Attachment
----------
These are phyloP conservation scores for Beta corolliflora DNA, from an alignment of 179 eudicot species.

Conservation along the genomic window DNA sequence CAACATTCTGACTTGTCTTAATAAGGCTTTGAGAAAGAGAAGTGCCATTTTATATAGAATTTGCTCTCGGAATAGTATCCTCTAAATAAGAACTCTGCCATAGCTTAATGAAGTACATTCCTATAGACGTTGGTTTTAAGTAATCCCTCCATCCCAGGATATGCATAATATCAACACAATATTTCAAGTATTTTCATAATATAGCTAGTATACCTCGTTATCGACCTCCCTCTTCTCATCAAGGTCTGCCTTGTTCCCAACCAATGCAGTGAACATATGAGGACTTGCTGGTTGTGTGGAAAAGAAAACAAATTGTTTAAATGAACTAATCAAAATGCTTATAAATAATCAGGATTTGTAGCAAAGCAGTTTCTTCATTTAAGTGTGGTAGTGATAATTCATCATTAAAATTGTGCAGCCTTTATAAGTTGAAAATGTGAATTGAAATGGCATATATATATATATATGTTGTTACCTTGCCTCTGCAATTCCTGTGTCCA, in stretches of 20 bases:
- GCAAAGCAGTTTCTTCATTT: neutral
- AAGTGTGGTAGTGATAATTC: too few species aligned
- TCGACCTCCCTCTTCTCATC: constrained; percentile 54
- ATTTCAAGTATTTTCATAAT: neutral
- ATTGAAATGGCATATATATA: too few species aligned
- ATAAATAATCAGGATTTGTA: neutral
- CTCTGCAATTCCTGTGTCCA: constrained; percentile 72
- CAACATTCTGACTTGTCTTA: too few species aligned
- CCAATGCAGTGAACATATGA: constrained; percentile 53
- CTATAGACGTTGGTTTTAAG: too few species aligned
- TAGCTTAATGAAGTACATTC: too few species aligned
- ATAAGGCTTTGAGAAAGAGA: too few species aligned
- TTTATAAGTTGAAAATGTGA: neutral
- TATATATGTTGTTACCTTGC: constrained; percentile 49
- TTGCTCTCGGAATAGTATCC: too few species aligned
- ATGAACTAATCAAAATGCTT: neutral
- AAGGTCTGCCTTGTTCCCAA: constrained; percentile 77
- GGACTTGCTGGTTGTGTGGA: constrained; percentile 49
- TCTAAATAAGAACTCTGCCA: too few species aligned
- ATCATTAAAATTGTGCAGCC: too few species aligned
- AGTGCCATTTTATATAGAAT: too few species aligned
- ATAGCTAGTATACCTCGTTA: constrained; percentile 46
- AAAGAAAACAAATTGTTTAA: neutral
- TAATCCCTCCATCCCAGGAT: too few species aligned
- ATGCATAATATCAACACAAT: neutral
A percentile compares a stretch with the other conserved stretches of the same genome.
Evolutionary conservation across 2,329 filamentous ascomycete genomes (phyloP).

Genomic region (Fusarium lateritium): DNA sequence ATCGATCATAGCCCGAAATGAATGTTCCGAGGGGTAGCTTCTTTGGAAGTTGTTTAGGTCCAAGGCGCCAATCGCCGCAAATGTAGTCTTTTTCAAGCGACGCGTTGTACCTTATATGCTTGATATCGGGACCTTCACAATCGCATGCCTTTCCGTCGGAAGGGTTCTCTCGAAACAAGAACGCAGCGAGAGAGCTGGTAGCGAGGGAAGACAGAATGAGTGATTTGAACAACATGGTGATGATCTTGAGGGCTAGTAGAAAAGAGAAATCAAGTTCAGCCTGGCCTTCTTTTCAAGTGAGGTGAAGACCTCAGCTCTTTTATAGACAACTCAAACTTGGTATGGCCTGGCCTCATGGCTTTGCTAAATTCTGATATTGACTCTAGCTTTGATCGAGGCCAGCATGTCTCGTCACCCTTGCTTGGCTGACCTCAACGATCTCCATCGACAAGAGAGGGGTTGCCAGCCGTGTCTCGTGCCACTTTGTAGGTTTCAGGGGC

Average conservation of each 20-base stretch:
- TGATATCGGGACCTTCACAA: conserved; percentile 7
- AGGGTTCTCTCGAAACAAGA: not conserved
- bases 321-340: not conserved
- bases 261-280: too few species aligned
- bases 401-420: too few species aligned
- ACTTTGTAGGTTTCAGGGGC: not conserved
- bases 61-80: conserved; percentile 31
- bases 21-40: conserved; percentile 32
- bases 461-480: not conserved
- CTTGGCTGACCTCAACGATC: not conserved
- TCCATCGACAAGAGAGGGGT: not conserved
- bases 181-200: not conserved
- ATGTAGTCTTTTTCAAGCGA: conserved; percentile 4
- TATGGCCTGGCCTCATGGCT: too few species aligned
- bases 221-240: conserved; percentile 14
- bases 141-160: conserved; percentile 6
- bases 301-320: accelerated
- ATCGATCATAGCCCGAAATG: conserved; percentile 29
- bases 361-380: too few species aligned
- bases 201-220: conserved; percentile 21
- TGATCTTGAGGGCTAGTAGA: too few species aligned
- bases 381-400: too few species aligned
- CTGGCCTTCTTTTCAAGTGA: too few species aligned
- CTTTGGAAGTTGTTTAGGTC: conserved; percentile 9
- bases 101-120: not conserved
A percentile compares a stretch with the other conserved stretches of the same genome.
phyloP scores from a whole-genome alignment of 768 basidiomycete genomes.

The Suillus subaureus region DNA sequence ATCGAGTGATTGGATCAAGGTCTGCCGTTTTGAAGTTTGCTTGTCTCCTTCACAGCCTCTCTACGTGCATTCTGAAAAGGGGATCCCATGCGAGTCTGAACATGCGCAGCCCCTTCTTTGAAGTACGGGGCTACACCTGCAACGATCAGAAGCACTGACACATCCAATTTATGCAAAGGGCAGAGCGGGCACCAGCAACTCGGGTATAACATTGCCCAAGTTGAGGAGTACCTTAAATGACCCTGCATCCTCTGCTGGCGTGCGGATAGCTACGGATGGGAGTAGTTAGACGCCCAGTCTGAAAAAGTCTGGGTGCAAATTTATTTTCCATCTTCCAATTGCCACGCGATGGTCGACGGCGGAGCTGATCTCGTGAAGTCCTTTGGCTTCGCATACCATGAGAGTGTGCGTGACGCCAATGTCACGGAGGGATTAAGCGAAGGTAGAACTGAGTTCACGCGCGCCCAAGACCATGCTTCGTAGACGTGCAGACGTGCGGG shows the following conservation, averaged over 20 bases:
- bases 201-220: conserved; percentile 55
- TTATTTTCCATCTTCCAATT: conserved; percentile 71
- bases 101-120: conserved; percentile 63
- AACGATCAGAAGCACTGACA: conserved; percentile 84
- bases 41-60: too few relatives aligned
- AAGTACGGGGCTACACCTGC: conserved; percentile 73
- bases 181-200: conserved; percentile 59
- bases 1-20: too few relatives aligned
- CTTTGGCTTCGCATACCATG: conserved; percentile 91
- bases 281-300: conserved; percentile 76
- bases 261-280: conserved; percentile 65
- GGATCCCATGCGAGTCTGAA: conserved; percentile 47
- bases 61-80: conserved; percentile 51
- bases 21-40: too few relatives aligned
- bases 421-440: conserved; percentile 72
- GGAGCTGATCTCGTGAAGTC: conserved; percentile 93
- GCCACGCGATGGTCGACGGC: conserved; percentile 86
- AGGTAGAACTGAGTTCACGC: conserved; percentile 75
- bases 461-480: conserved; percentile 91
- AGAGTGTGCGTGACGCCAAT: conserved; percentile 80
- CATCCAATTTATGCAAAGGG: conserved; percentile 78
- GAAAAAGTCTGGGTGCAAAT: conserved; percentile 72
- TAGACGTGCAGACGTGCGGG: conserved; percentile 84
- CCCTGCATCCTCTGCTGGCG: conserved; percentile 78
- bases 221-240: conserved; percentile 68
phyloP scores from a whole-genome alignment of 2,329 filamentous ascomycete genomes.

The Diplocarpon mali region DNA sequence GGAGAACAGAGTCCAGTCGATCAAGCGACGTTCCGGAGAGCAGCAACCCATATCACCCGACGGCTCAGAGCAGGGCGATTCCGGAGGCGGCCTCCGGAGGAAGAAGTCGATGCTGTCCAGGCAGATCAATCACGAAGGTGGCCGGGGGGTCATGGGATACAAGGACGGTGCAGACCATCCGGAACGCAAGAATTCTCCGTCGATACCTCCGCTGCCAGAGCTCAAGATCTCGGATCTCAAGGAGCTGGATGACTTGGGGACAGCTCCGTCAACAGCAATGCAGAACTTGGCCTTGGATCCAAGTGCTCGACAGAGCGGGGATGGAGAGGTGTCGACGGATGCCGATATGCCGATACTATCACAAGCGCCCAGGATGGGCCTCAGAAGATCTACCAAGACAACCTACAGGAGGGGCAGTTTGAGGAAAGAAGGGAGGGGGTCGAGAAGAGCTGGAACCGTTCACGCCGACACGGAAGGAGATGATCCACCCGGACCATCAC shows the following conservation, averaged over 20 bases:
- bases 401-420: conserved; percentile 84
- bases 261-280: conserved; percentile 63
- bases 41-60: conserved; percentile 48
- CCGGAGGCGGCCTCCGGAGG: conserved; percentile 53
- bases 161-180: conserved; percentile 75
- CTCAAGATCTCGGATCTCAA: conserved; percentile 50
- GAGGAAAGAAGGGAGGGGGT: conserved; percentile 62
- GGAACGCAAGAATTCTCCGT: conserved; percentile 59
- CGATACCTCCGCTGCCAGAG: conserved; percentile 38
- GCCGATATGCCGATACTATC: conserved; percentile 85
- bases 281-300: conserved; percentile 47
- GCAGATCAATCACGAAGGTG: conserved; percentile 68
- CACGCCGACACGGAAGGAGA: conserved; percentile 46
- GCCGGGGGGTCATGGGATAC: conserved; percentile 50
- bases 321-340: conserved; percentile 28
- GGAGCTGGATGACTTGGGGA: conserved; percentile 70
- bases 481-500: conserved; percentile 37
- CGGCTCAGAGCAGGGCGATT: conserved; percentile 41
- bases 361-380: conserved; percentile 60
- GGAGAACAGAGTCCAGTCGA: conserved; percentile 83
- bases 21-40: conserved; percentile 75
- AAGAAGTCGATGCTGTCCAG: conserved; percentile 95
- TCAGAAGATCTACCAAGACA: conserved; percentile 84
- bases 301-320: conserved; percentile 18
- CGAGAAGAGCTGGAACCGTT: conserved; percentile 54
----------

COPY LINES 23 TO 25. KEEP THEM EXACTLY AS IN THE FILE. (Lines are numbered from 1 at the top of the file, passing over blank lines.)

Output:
- AGTGCCATTTTATATAGAAT: too few species aligned
- ATAGCTAGTATACCTCGTTA: constrained; percentile 46
- AAAGAAAACAAATTGTTTAA: neutral